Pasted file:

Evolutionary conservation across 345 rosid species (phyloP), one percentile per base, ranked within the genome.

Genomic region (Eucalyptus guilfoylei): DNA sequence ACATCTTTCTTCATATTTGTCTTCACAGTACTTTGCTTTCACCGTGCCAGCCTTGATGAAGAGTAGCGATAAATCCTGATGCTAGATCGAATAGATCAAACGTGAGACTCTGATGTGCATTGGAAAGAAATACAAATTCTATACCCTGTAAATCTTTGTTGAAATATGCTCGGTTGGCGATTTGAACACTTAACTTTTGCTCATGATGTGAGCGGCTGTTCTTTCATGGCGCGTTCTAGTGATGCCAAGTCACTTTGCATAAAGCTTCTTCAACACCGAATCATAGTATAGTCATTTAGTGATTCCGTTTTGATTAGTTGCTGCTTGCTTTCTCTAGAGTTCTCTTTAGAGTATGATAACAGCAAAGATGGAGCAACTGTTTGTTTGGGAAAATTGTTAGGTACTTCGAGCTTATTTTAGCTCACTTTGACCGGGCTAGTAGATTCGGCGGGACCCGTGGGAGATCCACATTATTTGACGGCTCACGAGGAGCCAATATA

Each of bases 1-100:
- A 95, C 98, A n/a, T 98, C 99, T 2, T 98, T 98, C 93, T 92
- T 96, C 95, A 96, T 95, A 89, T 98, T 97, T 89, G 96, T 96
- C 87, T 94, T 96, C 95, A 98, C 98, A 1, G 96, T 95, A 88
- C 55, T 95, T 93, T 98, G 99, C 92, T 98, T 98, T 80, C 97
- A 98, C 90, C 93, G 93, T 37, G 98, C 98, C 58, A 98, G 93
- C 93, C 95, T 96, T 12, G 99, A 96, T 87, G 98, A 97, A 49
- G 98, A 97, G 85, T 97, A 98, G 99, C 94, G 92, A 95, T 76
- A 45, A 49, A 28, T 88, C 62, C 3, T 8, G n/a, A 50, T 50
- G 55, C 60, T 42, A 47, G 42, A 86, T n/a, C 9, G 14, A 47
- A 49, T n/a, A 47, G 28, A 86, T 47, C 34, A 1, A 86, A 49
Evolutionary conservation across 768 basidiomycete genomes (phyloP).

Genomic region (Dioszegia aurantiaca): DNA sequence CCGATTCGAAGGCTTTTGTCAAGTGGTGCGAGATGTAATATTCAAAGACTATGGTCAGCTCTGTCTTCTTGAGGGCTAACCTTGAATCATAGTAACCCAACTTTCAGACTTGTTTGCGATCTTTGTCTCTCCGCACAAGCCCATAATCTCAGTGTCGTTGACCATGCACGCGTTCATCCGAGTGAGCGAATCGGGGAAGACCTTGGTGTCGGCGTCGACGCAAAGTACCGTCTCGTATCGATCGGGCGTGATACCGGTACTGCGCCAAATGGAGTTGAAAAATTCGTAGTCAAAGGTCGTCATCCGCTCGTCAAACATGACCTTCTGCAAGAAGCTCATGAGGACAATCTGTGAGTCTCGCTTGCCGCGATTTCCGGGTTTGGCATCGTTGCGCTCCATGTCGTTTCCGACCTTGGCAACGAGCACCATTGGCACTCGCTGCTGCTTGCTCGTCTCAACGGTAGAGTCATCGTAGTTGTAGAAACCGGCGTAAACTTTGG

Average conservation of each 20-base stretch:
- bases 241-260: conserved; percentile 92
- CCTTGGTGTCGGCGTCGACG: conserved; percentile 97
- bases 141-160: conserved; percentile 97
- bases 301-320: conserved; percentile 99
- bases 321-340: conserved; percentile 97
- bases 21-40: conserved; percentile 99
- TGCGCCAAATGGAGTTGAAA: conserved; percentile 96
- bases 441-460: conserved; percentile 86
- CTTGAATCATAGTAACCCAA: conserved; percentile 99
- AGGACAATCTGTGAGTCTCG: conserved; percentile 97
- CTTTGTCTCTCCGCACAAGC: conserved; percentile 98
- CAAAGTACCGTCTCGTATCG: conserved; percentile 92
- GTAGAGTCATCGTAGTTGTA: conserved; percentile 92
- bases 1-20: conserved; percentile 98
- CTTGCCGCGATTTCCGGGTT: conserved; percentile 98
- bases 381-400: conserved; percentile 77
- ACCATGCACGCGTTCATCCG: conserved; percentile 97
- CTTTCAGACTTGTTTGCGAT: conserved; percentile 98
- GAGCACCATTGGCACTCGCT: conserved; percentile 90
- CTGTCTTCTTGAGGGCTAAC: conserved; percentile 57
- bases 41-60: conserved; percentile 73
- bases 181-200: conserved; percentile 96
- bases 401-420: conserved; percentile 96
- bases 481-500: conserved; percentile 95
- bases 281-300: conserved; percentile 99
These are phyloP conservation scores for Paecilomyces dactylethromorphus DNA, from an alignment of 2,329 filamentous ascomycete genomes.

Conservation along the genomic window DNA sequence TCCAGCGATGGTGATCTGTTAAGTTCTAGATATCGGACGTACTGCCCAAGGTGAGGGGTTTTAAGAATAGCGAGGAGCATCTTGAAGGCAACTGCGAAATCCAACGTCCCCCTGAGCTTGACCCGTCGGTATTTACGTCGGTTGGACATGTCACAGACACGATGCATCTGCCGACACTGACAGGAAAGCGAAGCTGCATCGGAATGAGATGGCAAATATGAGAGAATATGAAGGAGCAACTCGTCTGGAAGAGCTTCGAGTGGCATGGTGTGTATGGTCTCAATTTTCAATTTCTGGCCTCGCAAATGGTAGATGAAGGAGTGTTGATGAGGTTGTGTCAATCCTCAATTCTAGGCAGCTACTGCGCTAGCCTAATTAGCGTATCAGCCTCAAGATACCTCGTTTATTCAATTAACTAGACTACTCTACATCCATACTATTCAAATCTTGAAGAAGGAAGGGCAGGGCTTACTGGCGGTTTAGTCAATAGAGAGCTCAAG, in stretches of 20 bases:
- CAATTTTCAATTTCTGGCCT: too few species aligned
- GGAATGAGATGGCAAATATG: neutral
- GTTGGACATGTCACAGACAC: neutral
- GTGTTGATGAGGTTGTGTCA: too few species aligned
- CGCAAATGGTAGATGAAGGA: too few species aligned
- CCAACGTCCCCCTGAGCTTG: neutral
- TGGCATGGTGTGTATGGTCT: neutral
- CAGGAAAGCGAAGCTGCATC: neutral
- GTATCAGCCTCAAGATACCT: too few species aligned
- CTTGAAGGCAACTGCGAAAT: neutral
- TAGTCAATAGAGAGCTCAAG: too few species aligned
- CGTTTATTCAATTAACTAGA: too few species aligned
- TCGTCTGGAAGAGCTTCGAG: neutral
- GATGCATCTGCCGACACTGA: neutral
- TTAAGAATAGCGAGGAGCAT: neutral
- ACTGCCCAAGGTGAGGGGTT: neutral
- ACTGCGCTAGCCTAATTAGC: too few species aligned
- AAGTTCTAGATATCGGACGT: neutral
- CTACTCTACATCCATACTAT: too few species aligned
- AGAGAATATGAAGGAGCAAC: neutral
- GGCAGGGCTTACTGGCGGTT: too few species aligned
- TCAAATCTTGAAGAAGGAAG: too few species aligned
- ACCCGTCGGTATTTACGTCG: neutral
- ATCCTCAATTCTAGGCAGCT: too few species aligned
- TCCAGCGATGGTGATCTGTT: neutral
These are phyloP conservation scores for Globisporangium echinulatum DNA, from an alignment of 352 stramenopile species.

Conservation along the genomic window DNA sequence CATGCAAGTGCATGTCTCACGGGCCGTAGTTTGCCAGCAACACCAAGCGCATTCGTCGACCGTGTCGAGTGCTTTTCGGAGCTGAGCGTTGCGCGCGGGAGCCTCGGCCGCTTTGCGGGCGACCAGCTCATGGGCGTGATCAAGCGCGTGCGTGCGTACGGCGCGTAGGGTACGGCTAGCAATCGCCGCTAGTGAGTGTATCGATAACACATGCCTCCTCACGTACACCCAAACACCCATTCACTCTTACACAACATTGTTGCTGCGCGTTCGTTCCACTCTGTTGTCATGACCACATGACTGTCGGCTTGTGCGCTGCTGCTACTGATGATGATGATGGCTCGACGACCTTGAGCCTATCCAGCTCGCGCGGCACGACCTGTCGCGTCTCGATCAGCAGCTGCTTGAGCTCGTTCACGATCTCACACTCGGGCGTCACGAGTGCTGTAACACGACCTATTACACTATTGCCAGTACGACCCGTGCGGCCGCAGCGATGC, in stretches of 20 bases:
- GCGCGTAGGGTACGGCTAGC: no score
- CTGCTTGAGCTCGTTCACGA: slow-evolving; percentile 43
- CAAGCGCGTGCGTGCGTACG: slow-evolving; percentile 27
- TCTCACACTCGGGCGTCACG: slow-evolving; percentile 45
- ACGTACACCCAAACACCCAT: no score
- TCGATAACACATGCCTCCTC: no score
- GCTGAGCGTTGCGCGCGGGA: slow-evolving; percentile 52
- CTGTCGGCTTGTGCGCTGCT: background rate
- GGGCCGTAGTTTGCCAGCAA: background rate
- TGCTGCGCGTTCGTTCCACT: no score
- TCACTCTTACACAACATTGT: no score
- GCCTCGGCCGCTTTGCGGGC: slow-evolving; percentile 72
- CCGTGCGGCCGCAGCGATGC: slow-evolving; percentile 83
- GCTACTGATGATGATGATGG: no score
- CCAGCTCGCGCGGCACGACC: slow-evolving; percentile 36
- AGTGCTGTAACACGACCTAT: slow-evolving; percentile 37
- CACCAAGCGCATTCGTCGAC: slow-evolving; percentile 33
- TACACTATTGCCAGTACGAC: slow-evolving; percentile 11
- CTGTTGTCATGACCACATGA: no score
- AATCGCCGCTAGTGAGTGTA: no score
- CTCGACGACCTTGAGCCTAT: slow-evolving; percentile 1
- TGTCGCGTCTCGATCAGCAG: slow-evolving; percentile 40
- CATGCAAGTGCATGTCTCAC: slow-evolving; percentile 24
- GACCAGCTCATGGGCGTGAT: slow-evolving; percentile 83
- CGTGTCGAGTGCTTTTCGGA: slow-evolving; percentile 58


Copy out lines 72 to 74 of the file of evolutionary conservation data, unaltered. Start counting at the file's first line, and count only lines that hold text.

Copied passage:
- CTGCTTGAGCTCGTTCACGA: slow-evolving; percentile 43
- CAAGCGCGTGCGTGCGTACG: slow-evolving; percentile 27
- TCTCACACTCGGGCGTCACG: slow-evolving; percentile 45